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Case Study: Lindsay

Personal details
Degree:Social Anthropology and IR Profile picture
School(s): School of International Relations, School of Philosophy, Anthropology & Film Studies
Year of Graduation:Jun-2007
National of: United Kingdom
Employment details
Organisation: Survival International
Job title: Campaigner
Occupational Sector: International Development/ Organisations
What has been your route to getting your current position?

After graduating, I stuck around in St Andrews for a while working in Aikman’s pub and applying for loads of jobs. I applied for a paid internship with Survival International – after two very intimidating interviews they gave me the internship. It was supposed to be for 11 months, but after about three they offered me a ‘proper’ job, and that’s what I’ve been doing ever since.

What does your job involve ?

All sorts of things! The unseen work involves researching issues and keeping up to date with international and domestic developments likely to impact upon indigenous peoples’ rights. I spend a lot of time building and maintaining strong links with various indigenous communities. I also write a lot; letters, articles, press releases, briefing sheets and other stuff too. The trick is to distill vast amounts of detailed information into short, simple text that anyone can understand in a hurry. The most visible part of the job is dealing with the media; calling journalists who might be interested in Survival’s work, answering their queries, and giving interviews. There’s also plenty of photocopying and envelope stuffing to be done.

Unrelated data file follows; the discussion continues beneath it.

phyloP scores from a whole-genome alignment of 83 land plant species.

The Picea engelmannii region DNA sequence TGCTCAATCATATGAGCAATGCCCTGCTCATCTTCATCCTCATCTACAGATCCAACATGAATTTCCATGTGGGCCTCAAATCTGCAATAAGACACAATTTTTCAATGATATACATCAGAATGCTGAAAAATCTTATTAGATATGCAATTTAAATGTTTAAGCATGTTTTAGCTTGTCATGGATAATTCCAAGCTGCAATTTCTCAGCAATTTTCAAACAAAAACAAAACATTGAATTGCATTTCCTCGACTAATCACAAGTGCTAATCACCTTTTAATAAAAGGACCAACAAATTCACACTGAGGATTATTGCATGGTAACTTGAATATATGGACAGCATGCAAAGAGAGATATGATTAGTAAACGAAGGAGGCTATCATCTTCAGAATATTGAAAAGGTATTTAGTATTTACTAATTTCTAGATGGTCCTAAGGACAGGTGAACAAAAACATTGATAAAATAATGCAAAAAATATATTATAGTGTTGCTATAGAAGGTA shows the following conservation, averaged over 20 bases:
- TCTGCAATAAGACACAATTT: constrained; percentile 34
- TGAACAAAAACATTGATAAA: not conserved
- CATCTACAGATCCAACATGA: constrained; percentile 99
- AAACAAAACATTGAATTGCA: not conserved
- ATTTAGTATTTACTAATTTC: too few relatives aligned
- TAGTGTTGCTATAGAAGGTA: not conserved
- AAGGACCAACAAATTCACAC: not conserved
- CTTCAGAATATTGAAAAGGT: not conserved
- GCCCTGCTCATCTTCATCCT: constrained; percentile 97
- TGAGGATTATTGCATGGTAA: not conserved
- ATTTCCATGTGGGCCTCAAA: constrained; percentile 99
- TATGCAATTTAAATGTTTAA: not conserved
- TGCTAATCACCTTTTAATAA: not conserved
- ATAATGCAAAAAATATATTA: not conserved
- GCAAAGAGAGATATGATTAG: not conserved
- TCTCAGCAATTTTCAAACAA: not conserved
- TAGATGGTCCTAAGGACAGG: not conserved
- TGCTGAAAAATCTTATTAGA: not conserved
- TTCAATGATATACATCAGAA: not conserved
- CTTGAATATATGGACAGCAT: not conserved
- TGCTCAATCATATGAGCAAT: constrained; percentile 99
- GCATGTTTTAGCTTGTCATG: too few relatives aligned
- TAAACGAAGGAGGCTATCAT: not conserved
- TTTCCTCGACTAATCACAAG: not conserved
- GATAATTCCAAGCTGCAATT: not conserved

What are the best bits of your job ?

The most exciting part of the job is probably the field trips – to be flung to the other side of the world, on your own, to stay with a small community and try to figure out what on earth is going on is a pretty invigorating challenge. But on a more day to day level, it’s just brilliant to be able to speak passionately about people and issues so important to me. And sometimes – more often than you might think – I get to see the tangible, positive results of a hard fought campaign. That’s job satisfaction like you wouldn’t believe.

Why were you successful?

I was incredibly lucky to get a paid internship – a lot of people have to volunteer for a long time before breaking in to the not-for-profit sector, and who can afford to live in London without an income? Throughout my time at St Andrews, I was heavily involved in campaigning groups and was involved with the student union for a while too. I think this helped in the interviews.

What skills/ knowledge from your degree have you found particularly helpful in this role?
The obvious ones – analytic skills, time management skills and so on, have been really useful. Having a degree in anthropology probably didn’t actually help me get the job, but I think it did inform my perspective on the world and the people in it, which in turn led me to want to work for Survival.
What advice would you give to students wishing to follow the same path?
Don’t expect to get paid much and don’t expect to escape the tedium of an office job – no matter how interesting the subject matter, there will be days when staring at a computer screen for eight hours will make you want to run screaming back to the safe fold of studenthood.